There's a new SimCity game coming to Android! That's good! But it's being published by Electronic Arts, one of the worst citizens of the mobile gaming nation. That's bad. The game will feature full 3D environments, like the latest versions of SimCity for the desktop! That's good! But it will inevitably be free to play, and stuffed to the gills with in-app purchases for everything. That's bad. There's no word on whether or not the game will contain potassium benzoate.
The Federal Trade Commission (FTC) has been on a crusade as of late to save the world from in-app purchases, and that's probably an okay crusade on which to be. The news has come down today that Google will be settling an FTC lawsuit by refunding about $19 million in unauthorized in-app purchases made by kids whose parents foolishly allowed them to go tapping around on their Android devices.
Many game developers these days are going free-to-play, permitting people to download their creations for free only to nickel and dime them for additional lives, time, characters, levels, coins, or anything else that may be required to make the experience actually enjoyable. In an interview with Pocket Gamer, Double Stallion, the team behind Big Action Mega Fight, explained how it decided to buck this trend by turning their freemium game into a premium one - and how they ultimately ended up making more money in the process.
Update: After we reached out to a Google representative, the company gave us the following statement:
We’ve been working closely with the European Commission and consumer protection agencies for the last few months to make improvements to Google Play that will be good for our users and provide better protections for children.
The representative was unable to comment on potential changes for the Play Store in the US or other non-European locations.
The perennial trading card game from Wizards of the Coast made its Android debut last year, and it seems that the developers intend to give it regular updates, just like the PC version. Magic 2015 includes an expanded collection of cards that match the physical card game, though you'll have to shell out quite a lot of cash for the full set - not unlike the real-world counterpart. Magic 2015 is a free download, but you'll need at least 1.2GB of free space to hold it.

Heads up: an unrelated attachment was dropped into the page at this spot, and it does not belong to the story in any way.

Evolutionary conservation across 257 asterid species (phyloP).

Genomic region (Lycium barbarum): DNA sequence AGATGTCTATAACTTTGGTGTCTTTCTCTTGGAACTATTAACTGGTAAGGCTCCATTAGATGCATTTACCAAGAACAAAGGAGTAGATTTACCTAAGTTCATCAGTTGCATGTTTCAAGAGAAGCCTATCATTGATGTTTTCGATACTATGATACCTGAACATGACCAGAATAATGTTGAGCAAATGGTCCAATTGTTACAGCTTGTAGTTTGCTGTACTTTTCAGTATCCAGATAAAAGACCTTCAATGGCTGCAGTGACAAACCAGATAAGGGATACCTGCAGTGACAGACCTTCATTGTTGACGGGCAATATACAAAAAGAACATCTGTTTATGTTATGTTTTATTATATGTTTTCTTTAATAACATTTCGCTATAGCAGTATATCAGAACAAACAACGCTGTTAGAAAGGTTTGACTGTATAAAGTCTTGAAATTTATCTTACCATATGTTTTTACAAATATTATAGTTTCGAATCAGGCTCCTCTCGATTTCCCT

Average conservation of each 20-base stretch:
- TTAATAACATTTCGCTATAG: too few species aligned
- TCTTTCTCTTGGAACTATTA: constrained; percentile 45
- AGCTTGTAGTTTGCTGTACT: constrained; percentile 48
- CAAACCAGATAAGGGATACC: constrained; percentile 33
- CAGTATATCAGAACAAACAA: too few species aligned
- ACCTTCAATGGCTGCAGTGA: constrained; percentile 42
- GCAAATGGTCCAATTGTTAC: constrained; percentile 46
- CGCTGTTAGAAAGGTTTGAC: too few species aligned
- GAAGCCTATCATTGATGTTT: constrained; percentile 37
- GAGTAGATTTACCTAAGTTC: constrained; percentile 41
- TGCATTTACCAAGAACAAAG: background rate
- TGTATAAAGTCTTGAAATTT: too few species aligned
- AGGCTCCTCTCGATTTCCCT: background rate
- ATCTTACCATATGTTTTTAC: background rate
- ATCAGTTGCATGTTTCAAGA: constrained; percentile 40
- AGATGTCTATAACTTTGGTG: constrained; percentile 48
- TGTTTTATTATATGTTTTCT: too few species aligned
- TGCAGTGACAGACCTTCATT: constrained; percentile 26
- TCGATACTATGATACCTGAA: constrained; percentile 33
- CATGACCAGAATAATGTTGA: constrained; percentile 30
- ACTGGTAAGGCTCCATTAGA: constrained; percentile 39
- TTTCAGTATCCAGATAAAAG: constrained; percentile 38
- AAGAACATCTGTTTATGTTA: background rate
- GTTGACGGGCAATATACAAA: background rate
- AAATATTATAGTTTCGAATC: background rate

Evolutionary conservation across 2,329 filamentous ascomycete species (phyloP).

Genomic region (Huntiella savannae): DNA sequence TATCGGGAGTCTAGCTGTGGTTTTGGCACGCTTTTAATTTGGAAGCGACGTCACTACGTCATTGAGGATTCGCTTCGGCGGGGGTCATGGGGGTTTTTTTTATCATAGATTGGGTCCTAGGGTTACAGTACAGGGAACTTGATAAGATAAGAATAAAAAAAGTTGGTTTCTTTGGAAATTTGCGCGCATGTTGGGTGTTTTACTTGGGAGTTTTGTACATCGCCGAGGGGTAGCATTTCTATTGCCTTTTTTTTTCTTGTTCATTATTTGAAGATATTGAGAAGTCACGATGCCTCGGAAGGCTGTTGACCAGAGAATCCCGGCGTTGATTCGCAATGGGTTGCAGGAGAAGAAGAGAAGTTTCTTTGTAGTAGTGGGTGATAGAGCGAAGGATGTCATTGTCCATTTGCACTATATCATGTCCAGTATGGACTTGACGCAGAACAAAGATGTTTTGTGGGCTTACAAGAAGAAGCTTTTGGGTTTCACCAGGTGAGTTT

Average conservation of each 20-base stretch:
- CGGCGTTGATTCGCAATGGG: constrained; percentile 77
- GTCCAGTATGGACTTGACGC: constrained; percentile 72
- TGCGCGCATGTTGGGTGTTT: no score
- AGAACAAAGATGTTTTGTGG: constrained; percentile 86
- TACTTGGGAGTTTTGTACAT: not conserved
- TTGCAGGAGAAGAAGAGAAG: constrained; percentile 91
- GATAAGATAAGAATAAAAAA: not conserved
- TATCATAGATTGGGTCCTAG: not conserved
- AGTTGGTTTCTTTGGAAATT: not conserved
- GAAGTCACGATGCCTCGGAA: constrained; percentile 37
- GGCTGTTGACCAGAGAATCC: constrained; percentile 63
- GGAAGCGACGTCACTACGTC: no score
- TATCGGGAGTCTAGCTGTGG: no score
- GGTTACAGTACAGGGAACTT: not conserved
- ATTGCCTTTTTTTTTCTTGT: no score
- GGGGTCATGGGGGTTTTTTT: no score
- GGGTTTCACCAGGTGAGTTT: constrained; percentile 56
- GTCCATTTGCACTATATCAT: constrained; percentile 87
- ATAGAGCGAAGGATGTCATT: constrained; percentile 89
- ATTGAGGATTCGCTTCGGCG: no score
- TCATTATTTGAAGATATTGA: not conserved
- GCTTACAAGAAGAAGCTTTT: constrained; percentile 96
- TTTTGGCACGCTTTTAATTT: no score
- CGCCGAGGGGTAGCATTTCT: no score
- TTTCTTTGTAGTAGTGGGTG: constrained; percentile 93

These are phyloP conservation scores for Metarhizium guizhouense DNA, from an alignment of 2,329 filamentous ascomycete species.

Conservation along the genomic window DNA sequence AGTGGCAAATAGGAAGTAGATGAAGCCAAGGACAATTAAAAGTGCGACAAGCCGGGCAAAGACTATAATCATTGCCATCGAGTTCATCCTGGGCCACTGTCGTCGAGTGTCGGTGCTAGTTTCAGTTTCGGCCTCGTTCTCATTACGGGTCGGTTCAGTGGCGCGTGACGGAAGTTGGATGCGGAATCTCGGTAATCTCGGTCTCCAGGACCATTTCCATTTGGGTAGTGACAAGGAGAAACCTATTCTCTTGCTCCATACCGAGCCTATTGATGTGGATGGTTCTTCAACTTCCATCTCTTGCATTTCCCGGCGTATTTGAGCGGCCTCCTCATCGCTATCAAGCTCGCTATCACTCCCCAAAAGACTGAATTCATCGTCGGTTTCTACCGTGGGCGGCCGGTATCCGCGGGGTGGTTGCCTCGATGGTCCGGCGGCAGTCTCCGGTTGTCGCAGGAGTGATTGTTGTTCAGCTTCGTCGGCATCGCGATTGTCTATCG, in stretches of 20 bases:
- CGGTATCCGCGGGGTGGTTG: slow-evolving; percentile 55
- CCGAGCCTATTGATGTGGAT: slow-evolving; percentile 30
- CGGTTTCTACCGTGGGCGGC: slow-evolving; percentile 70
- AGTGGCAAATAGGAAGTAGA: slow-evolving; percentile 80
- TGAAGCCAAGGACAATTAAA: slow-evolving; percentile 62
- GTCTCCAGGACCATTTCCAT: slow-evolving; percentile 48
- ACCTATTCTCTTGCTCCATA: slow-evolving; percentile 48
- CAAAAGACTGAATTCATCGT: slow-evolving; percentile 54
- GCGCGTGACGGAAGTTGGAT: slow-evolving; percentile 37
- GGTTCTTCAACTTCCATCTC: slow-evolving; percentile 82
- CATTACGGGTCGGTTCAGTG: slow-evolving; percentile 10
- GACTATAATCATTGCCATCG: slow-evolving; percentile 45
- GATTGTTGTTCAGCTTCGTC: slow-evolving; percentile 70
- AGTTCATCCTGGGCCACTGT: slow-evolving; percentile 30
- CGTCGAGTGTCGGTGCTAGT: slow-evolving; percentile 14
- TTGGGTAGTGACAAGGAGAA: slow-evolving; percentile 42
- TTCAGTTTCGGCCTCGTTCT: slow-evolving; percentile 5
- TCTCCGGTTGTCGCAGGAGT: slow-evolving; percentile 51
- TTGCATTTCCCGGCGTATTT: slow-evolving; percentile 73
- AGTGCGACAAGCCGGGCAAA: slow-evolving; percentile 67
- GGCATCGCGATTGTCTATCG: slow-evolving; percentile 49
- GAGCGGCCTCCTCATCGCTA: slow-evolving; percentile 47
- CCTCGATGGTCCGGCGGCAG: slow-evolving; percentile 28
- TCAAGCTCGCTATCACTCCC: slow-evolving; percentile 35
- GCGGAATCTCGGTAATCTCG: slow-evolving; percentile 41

The various detractors of the free-to-play gaming model, including yours truly, often refer to such titles from the likes of Glu and Gamevil as "pay-to-win." That's never been so true as in FREE FREE FREE FREE FREE 2 PLAY, where an ogre steals the princess and you have to literally ransom her back. You could spend hours and hours grinding through the 2D platformer, avoiding the advertising that will crush you and stomping on it to collect coins, slowly building up to 1,000,000 in-game dollars.
SoulCraft 2, as the name implies, is the sequel to the popular original SoulCraft. These are pretty standard action RPGs, but instead of wizards and orcs, there are angels and demons. Well, there are also in-app purchases, which are the real demons.
Free-to-play is a divisive topic in the games industry right now. Some developers and publishers, especially in the mobile gaming world, love it - free games get downloaded more, and they have the potential to bring in more revenue. Gamers used to the "pay once, pay forever" model of games and software in general over the last 30 years think it's changing the industry and damaging both the economics and the mechanics of gaming itself.
In-app purchases are all the rage these days, and Amazon's take on the whole deal includes Coins – Amazon Coins. They're like a universal currency that can be used in many apps and games available in the Amazon ecosystem. Today more people get to know the joy of Amazon Coins – they're now available in France, Italy, and Spain.
The Konami classic Contra came to Android last year, but despite the healthy dose of nostalgia, Contra: Evolution wasn't an awesome experience. The introductory price was $0.99, but the gameplay was bogged down by in-app purchases. Now the game has gone free, and the IAPs have been tweaked a bit.